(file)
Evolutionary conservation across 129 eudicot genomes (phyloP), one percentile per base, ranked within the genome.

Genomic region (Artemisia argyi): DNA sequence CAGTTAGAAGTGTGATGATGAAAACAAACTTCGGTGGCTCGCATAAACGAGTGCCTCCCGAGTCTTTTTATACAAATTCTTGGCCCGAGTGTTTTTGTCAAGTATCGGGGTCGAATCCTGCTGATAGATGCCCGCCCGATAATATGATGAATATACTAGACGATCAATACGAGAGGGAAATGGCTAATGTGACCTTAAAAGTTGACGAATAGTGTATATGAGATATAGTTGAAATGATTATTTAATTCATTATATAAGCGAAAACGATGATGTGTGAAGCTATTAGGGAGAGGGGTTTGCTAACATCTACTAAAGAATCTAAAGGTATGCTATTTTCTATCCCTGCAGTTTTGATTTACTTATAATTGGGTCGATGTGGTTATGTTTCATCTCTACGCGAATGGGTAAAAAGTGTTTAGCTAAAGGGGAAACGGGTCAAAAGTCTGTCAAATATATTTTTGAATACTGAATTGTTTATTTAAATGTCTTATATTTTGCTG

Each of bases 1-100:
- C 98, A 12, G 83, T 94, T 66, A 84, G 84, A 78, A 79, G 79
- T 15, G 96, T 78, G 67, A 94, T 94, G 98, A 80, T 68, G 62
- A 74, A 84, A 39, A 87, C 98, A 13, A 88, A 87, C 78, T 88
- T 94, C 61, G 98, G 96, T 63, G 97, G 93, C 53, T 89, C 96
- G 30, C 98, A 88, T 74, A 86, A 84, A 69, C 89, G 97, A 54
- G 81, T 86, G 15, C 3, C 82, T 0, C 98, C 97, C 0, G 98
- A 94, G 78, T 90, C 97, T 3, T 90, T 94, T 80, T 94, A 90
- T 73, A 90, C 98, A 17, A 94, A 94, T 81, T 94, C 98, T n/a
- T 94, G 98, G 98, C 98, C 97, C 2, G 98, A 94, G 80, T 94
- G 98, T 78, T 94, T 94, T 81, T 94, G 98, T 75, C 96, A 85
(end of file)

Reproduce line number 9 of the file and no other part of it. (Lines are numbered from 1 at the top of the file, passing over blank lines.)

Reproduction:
- G 81, T 86, G 15, C 3, C 82, T 0, C 98, C 97, C 0, G 98